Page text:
On July 22, the FTC announced that it obtained a partial settlement of claims it filed last year against a Native American Tribe-affiliated payday lending operation that allegedly charged undisclosed and inflated fees, and collected on loans illegally by threatening borrowers with arrest and lawsuits. FTC v. AMG Servs, Inc. No. 12-536 (D. Nev.). The agreement does not include any monetary resolution of the claims, but (i) prohibits the defendants from certain collection practices, (ii) prohibits the defendants from conditioning the extension of credit on preauthorized electronic fund transfers, and (iii) requires the defendants to implement enhanced compliance policies that are subject to new reporting requirements. The settlement follows a report and recommendation issued last week by the magistrate judge assigned to the case in which he concluded that the FTC has authority under the FTC Act to regulate “Indian Tribes, Arms of Indian Tribes, employees of Arms of Indian Tribes and contractors of Arms of Indian Tribes” with regard to the payday lending activities at issue in the case. Relying on Ninth Circuit precedent, the magistrate judge held that while the FTC Act does not expressly apply to Indian Tribes, it is a statute of general applicability with reach sufficient to cover the Tribal entities. Further, the magistrate judge concluded that “both TILA and EFTA provide the FTC the power to enforce the statutes without regard for any jurisdictional limitations contained in the FTC Act.” The FTC will continue litigating other charges against the defendants, including allegations that they deceived consumers about the cost of their loans by charging undisclosed charges and inflated fees.
On July 11, California Governor Jerry Brown signed into law SB 233, the Fair Debt Buyers Practices Act, which establishes numerous new rules related to the purchase and collection of consumer debts, including five key protections for debtors. First, the Act prohibits a debt buyer from making any written statement in an attempt to collect a consumer debt unless the debt buyer can verify certain information, such as the amount of the debt balance at charge off, the date of default or last payment, and the name and address of the charge-off creditor at the time of charge off. Second, the Act prohibits a debt buyer from making any written statement to a debtor in an attempt to collect a consumer debt unless the debt buyer has access to a copy of a contract or other document evidencing the debtor’s agreement to the debt. In instances where no signed debt contract exists, the debtor must obtain sufficient evidence to demonstrate that the debt was incurred by the debtor. Third, the Act requires a debt buyer to provide a written notice with its initial written communication to the debtor that, among other things, informs the debtor of his or her right to request certain records from the debt buyer. Fourth, the Act prohibits a debt buyer from bringing suit, initiating another proceeding, or taking any other action to collect a consumer debt if the applicable statute of limitations on the cause of action to enforce the debt has expired. Finally, the Act establishes new requirements for default judgments, such as a requirement that a debt buyer submit business records to confirm a debt prior to seeking a default judgment against a debtor. Additionally, the debt buyer must authenticate the records it submits via a sworn declaration to the court. The new rules will apply to debt buyers with respect to all consumer debt sold or resold on or after January 1, 2014.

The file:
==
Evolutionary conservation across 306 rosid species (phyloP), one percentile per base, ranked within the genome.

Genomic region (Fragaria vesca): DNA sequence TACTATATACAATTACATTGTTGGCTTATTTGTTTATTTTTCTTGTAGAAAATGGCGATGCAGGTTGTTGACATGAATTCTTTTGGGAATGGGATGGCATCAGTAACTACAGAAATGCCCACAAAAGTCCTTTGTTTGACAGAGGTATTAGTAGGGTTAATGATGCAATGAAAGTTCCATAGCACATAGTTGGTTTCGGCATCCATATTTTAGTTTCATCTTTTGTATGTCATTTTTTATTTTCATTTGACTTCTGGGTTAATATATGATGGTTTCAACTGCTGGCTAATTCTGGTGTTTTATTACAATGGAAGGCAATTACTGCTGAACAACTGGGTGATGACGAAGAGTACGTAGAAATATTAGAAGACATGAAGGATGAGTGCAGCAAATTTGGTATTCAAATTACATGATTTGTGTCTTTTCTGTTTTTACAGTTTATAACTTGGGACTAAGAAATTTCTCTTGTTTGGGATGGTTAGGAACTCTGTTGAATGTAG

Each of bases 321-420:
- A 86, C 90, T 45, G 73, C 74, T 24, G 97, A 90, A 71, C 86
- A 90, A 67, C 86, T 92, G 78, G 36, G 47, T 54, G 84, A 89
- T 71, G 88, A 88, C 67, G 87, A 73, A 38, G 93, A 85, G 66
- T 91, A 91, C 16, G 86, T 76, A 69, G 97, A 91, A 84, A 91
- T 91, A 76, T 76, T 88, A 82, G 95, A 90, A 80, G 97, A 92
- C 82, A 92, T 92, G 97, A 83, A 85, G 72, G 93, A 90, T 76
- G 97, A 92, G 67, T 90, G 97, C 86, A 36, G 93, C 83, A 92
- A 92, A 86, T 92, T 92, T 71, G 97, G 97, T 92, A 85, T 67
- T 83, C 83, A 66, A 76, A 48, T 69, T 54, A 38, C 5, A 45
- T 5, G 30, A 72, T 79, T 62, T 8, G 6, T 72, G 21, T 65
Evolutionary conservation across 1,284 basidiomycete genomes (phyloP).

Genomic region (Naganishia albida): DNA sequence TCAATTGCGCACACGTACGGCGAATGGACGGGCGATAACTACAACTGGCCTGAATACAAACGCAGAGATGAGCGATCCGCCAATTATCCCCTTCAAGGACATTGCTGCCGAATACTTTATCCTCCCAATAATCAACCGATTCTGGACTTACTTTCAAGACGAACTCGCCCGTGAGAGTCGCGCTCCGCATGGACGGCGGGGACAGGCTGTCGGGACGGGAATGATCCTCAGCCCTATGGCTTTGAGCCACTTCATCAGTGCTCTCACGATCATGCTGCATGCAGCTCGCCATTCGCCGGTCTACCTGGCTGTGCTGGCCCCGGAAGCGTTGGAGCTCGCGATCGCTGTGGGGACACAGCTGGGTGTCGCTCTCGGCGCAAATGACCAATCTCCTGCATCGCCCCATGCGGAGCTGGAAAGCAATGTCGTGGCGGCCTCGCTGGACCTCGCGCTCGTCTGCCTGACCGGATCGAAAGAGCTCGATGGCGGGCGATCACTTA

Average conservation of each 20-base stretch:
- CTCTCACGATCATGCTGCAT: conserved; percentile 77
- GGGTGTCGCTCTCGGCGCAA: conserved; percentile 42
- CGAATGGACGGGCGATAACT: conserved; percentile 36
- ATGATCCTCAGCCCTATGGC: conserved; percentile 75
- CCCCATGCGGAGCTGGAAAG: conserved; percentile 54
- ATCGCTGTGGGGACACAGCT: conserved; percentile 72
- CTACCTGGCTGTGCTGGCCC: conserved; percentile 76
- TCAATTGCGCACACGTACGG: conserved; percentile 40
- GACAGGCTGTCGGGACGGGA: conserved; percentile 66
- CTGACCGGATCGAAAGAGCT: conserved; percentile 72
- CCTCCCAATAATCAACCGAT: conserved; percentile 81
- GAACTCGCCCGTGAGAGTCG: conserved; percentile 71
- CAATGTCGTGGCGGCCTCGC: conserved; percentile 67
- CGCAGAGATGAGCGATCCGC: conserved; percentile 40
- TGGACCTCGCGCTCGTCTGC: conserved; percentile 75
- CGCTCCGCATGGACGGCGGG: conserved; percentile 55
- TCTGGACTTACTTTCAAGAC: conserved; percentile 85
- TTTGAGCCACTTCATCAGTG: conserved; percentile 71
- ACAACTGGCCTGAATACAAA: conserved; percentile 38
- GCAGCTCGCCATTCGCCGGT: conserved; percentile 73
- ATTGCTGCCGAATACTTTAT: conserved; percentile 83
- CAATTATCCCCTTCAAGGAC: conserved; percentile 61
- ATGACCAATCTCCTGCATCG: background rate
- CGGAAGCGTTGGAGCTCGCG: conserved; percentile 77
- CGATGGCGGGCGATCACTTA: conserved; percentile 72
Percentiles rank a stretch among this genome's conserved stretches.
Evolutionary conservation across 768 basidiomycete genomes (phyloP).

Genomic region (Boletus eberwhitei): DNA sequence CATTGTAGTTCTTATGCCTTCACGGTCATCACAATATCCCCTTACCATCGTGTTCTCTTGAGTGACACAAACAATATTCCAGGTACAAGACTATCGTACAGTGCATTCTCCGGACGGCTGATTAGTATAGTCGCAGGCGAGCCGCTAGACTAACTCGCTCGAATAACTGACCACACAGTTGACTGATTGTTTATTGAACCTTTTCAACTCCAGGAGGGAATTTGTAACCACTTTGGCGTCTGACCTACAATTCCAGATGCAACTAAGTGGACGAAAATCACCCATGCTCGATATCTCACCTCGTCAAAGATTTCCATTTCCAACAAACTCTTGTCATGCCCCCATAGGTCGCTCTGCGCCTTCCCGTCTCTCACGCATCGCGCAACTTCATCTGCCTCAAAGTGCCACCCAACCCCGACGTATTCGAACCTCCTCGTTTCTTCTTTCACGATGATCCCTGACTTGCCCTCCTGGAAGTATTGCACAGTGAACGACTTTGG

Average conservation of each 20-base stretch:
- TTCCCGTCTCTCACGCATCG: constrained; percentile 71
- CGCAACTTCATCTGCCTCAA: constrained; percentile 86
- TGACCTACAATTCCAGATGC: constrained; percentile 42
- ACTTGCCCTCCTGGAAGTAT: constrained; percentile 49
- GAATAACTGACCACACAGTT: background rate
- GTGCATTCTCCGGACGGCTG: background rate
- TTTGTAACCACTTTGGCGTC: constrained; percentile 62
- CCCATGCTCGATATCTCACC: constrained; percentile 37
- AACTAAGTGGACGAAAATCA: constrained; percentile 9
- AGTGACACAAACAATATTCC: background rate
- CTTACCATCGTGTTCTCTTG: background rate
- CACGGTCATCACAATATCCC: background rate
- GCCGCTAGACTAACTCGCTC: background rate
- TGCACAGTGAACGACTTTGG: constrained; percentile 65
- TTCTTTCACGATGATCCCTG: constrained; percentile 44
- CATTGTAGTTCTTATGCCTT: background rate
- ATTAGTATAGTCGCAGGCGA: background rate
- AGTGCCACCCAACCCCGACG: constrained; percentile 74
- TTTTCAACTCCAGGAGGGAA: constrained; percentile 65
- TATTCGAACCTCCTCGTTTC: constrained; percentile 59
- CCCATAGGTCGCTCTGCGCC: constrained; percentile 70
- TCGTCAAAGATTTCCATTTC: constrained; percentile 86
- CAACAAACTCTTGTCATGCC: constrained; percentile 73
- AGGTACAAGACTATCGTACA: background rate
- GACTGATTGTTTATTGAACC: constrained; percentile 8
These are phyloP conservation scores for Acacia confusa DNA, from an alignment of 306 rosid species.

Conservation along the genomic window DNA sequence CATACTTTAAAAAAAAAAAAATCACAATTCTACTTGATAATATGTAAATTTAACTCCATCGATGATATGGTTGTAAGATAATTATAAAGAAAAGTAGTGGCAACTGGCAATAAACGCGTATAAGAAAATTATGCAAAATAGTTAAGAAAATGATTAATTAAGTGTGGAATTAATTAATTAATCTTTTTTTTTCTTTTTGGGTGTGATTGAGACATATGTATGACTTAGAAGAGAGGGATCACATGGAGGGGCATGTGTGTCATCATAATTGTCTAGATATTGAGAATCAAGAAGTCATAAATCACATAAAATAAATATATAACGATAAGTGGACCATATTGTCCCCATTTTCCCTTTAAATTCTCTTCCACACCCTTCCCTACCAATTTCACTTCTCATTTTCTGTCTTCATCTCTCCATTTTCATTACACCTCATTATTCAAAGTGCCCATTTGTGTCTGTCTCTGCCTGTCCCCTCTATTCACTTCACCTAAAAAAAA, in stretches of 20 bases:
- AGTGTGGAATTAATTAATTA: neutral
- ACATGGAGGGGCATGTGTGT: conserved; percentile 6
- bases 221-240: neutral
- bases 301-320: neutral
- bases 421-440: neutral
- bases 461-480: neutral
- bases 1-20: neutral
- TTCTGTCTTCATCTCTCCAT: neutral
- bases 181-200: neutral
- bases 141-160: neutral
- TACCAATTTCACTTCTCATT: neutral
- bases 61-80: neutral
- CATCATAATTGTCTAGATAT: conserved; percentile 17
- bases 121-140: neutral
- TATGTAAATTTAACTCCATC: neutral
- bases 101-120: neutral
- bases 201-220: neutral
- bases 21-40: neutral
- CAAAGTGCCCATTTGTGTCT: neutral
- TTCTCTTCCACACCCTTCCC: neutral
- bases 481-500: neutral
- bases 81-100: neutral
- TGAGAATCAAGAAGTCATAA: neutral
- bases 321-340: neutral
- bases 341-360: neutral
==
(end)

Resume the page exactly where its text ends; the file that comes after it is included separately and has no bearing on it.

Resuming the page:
On July 12, the U.S. District Court for the Southern District of New York held that members of a putative class must arbitrate their claims against creditors for allegedly unlawful debt collection practices individually. Shetiwy v. Midland Credit Management, No. 12-7068, 2013 WL 3530524 (S.D.N.Y. Jul. 12, 2013). A group of creditors facing allegations that they violated the RICO Act and the FDCPA by conspiring with third party debt collectors to collect debts through fraudulently obtained default judgments, including judgments obtained through practices associated with robosigning, moved to compel arbitration based on the terms of their cardmember agreements, which require mandatory arbitration on an individual basis of any claims arising from a cardmember’s account. The court held that even if the plaintiffs could show that costs associated with individual arbitration would preclude vindicating their statutory rights under RICO and the FDCPA, the U.S. Supreme Court’s recent holding in American Express Co. v. Italian Colors Restaurant, “made clear that a generalized congressional intent to vindicate statutory rights cannot override the FAA’s mandate that courts enforce arbitration clauses” like the one at issue here. The court explained that “[n]othing in the text of RICO or the FDCPA indicate [sic] a more explicit ‘contrary congressional command’ than that contained in the federal antitrust laws at issue in Italian Colors” and that “[i]n fact, the FDCPA explicitly limits recovery obtained by unnamed class members in a class action, without regard to how that will affect total recover for each individual.” The court enforced the arbitration agreements and stayed the case as to the creditors pending arbitration.
On July 9, the FTC announced that a third-party debt collector and its subsidiaries agreed to pay a $3.2 million civil penalty to resolve allegations that the companies violated the FDCPA and FTC Act by (i) calling individuals multiple times per day, including early in the morning or late at night, (ii) calling even after being asked to stop, (iii) calling individuals’ workplaces despite knowing that the employers prohibited such calls, (iv) leaving phone messages for third parties, which disclosed the debtor’s name and the existence of the debt, and (v) continuing collection efforts without verifying a debt, even after individuals said they did not owe the debt. In addition to the monetary penalty, which the FTC described as the largest it has ever obtained against a third-party collector, the stipulated order requires, with regard to consumers who dispute the validity or the amount of a debt, that the companies close the account and end collection efforts, or suspend collection until they have conducted a reasonable investigation and verified that their information about the debt is accurate and complete. The order also restricts situations in which the defendants can leave voicemails that disclose the alleged debtor’s name and the fact that he or she may owe a debt, and requires the companies to halt or limit other alleged practices. The companies also must record at least 75% of all their debt collection calls beginning one year after the date of the order, and retain the recordings for 90 days after they are made.